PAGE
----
OPEN HEART, OPEN VOICE Jacob Augustine. CREDIT Shervin Lainez.

Since not long after the January 2009 release of Harmonia, many of us have been waiting for Jacob Augustine's next move. A deep and powerful album, Augustine's first effort also managed to be incredibly catchy, a folk-rock work that could affect your mood in any number of ways, from the raw escapist energy of "The City" to the melancholic hope of "Change."

This week, Augustine rewarded that nearly three-year wait for a follow-up with three separate works, all released on the same day, digitally, via his Bandcamp site, asking fans to simply pay what they could. In simplistic terms, Frontier is a nine-song "proper" album, with full-band arrangements as created during the days when Jacob's backing band were the expansive House of Fire, and were playing out regularly. Goldyhymns is a six-song EP of Augustine's vocals, often operatic, accompanied solely by acoustic guitar, recorded live at Mayo Street Arts. The Original Love is something in between, with a few ultra-stark tunes and others multi-instrumented, though its feel is like a B-side disc to accompany Frontier.

Throughout the entirety of the 24 total songs, Augustine continues his exploration of the religious and the mystical. God, heaven, hell, the devil, and existential questions populate just about every tune here, along with other weighty subjects like love, loss, and drug addiction. These works are as introspective as anything you've heard: "My life is like a black rosary that hangs off a rearview mirror," Augustine sings on "Coyote," which opens Frontier.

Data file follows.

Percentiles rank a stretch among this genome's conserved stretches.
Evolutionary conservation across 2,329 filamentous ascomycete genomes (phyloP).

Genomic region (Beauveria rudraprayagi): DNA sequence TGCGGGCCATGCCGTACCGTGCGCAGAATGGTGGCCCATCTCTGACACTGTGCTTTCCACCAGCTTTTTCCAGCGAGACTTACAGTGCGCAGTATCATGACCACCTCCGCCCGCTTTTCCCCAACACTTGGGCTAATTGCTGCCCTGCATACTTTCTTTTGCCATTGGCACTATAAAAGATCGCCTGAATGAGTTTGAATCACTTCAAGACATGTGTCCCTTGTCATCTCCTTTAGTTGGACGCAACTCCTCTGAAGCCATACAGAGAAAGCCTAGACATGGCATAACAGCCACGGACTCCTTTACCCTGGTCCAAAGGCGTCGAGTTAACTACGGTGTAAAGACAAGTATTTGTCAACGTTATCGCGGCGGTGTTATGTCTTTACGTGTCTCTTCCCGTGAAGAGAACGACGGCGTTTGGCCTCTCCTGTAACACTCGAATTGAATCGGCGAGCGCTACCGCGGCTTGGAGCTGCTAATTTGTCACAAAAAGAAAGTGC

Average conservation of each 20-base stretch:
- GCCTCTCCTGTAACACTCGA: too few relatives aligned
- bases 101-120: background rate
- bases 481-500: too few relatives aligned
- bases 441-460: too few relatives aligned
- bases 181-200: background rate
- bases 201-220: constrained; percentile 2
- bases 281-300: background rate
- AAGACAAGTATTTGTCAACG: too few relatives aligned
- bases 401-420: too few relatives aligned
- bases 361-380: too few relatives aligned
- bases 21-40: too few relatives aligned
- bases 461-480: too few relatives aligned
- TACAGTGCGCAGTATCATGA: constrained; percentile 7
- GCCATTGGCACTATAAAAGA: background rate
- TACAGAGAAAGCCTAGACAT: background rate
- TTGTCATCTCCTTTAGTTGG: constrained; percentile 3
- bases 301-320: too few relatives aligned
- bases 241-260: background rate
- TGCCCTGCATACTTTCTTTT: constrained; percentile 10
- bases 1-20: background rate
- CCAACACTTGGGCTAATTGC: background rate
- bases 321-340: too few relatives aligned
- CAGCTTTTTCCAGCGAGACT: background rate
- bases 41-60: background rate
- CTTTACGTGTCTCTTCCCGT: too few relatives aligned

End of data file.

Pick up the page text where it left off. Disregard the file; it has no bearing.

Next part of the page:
He follows that up with "Methadone," which works on a few levels, whether as a confession, as an imagined narrative, or as a relationship metaphor: "I need you like a bird needs wings/And I need you like people need things/And I need you like God is love/And I need you like the devil needs souls."

These pieces are full of plaintive violin from Megan Martelle, bleating baritone sax from Brian Graham, chiming bells from Erin Libby, an accordion drone from Frank Hopkins. All through it, Augustine soars above, just on the edge of falsetto.

By "Catalina" (the "I" pronounced long), there is a building tension, a desperation for release, like a big chorus or a crescendo, but it never comes. Rather, as Augustine tells us "I hate this feeling of being alone," Micah Maurio's trumpet gets moody alongside Bob Hamilton's banjo, and the seven-minute tune takes three minutes to end.

"Naked Knife" is the apex, starting as something of a dirge crossed with a Texas two-step, then cutting to the quick with a soaring chorus of voices: "Don't be frightened, it's just lightning/Lights in the sky again/Knives in the sky again." It's genuinely thrilling.

These songs are long and demanding, none more so than the finish of the first disc, "Feverland." At more than 13 minutes, it's a mash-up of folk, prog-rock, and abstract jazz. An acoustic guitar line, single notes moving up and down the strings, continues through the entire song like a heartbeat, exhausting in its unrelenting simplicity.

Simplicity is Goldyhymns' calling card, though it is paradoxically less accessible for its spareness. Augustine at times moves toward the likes of an Italian tenor, taking up minutes with "oooh-oooh" vocal meandering. This makes his directness all the more unnerving: "Time to meet God/Is there something you'd like to ask him?"

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